What's in it?
Senator Joe Simitian has sponsored a bill (SB 509) which would require manufacturers of consumer products to publish on the Web a list of ingredients. Current ingredient laws pertain only to food and cosmetics. Knowing what is in a product will enable purchasers to evaluate claims of greenness.
What's your transportation footprint?
How much CO2 do your transportation choices produce? You can calculate the amount at this website: safeclimate.net/calculator. It has been estimated that most Americans can decrease their motor vehicle trips by one fourth without difficulty by combining trips, walking and biking for shorter trips, using transit, and carpooling.
Representatives Henry Waxman and Edward Markey have introduced a bill in the U.S. House of Representatives that would require all new coal plants to address global warming by capturing and storing at least 85% of their CO2 emissions. The bill also prohibits free pollution allowances. The coal industry has announced it is spending $35 million to convince Americans that coal can be burned cleanly. This bill holds their feet to the fire. For more info visit www.sierraclub.org/coal.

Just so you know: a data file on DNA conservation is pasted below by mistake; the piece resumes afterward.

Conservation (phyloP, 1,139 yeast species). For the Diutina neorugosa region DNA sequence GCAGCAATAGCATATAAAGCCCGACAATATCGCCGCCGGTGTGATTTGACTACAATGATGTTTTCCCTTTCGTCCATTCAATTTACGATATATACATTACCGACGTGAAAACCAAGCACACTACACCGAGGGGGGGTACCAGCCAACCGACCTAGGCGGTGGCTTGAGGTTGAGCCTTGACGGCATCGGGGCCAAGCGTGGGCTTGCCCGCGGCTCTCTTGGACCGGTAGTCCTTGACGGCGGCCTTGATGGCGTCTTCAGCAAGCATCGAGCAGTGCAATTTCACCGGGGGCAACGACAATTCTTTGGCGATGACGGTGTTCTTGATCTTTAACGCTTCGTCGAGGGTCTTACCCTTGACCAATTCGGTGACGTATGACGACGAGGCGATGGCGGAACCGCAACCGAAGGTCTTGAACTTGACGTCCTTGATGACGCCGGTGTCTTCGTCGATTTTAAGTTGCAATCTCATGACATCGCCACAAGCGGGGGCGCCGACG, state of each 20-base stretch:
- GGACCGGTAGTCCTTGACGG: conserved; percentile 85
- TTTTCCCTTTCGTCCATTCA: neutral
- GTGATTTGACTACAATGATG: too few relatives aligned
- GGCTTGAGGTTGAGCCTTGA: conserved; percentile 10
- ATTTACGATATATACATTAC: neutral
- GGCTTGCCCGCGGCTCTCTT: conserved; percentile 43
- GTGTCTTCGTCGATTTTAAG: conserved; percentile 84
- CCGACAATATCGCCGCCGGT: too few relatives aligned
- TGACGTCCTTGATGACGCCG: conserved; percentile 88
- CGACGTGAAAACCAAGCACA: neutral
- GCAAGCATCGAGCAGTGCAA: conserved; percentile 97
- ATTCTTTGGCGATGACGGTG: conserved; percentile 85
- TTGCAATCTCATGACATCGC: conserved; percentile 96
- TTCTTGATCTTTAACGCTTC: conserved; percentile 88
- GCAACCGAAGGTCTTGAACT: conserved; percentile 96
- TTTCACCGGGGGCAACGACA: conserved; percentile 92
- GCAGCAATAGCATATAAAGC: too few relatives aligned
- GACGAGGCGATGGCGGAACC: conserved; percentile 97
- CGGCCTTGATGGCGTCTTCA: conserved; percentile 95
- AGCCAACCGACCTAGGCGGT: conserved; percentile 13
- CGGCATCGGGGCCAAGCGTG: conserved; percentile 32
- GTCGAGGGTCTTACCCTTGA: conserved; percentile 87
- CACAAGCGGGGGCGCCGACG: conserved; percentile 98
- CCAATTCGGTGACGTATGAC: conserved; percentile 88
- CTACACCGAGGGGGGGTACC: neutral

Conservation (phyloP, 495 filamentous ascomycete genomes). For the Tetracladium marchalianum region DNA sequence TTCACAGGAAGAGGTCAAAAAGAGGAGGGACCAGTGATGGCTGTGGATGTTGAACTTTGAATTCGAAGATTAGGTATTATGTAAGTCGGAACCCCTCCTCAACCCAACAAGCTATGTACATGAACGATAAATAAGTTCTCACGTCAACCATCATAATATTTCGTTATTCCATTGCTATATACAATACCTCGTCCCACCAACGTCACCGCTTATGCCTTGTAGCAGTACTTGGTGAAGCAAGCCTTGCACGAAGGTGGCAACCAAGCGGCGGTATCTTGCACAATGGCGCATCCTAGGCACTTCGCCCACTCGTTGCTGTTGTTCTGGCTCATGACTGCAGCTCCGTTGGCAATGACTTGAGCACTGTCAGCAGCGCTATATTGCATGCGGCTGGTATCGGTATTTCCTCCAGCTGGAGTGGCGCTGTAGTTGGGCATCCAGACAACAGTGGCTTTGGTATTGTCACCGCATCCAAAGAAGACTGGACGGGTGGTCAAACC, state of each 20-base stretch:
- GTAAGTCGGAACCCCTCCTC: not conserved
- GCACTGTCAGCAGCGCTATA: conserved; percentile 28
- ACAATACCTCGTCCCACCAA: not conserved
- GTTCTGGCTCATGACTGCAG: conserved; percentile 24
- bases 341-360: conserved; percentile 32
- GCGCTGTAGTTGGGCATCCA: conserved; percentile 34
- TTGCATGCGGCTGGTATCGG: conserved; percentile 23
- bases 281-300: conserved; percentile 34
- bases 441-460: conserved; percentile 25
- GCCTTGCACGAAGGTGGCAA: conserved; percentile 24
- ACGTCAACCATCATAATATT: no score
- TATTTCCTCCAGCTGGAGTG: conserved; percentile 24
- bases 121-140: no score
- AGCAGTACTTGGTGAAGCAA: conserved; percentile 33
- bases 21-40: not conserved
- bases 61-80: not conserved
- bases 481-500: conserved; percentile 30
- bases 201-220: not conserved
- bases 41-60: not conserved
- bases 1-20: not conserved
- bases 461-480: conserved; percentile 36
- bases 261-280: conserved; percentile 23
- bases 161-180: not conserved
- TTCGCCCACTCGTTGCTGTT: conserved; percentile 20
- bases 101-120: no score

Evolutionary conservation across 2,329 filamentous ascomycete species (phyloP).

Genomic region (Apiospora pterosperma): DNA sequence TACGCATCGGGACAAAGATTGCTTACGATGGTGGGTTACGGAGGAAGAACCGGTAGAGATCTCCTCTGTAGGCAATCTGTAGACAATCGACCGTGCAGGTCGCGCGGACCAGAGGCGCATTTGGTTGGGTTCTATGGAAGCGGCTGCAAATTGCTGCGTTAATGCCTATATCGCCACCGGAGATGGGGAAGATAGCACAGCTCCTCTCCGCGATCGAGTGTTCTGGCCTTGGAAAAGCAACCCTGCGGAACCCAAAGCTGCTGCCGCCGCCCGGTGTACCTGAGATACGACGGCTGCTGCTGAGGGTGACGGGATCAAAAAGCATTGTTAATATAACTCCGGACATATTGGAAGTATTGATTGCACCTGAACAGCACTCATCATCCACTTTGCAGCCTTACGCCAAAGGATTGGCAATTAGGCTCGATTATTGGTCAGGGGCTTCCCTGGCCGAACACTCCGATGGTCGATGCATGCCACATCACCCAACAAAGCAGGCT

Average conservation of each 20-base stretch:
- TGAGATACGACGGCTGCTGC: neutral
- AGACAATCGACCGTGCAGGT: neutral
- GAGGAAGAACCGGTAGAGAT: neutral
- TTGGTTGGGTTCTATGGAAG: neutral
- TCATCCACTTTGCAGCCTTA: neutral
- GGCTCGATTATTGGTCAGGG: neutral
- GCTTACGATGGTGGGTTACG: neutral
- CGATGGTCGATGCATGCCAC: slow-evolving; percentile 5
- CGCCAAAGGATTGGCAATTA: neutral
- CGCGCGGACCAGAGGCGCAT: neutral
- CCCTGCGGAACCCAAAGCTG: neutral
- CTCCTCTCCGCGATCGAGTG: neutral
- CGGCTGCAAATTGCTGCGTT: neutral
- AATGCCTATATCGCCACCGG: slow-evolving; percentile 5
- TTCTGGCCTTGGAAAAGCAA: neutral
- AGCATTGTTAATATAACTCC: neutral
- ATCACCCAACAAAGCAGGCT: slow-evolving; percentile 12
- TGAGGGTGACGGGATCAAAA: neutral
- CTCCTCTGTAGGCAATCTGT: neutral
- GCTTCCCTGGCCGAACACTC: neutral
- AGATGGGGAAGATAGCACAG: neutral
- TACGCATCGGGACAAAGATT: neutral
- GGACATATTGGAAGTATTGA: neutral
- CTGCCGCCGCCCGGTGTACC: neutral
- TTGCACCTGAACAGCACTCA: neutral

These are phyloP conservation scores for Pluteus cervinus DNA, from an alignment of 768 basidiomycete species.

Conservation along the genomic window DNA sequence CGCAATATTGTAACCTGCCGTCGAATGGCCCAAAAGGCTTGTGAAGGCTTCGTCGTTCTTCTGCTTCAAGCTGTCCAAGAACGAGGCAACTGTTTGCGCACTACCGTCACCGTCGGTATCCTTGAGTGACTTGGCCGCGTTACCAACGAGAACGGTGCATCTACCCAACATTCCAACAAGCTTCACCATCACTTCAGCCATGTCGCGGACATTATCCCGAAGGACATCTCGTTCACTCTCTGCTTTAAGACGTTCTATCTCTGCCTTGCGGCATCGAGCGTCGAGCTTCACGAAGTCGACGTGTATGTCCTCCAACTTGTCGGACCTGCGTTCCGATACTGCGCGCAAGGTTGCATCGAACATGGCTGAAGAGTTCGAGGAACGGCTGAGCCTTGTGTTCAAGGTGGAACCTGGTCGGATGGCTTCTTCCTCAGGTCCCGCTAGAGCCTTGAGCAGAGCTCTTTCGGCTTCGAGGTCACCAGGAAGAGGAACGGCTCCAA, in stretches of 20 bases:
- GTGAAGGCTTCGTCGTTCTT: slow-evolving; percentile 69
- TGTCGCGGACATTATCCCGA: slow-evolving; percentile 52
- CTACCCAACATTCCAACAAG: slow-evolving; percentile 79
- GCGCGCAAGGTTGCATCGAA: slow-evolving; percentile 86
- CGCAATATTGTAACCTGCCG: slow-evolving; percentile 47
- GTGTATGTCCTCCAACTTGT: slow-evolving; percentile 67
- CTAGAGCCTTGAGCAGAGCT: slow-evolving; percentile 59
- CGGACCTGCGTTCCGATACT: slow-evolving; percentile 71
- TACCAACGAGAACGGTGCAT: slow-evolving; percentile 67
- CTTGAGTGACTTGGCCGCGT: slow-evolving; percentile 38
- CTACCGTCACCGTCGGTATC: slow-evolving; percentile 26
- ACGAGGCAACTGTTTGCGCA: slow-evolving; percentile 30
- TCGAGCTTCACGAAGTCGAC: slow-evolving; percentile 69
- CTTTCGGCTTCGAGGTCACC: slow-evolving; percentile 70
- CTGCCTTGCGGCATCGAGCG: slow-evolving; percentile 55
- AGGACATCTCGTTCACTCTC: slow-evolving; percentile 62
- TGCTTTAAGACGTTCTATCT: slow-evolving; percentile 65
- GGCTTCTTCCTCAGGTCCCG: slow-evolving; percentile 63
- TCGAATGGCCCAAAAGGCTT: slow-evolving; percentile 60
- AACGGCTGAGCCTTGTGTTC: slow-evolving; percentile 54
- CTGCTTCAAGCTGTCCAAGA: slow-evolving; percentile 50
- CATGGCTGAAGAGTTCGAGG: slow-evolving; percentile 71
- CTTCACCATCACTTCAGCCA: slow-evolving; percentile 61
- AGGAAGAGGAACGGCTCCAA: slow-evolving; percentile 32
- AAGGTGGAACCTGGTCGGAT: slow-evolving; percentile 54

Want cancer with those fries?
Sierra Club is supporting a bill in Sacramento that would ban Teflon chemicals in food packaging. Greasy foods such as french fries or pizza are being served in boxes lined with carcinogens. SB 1313 would eliminate this chemical feast.
Mark Readdie, director of the Landels-Hill Big Creek Reserve in Big Sur, reports that trailworkers are needed on Saturdays until May. Be prepared to work hard on steep terrain starting at 10:00 a.m. Bring gloves, wear work clothes, bring water, lunch, sunscreen. Tecnu provided. Hiking and camping traded for work. Email
with dates you can work.
Club to sue over dunes
The Santa Lucia Chapter has notified the California Dept. of Parks and Rec. of its intent to sue for allowing vehicles on 584 acres of Oceano Dunes in San Luis Obispo County. Despite prohibition of vehicles on the dunes by the Local Coastal Plan, the County and State have allowed off-road vehicles to varooom over snowy plovers and other threatened and endangered dune species.
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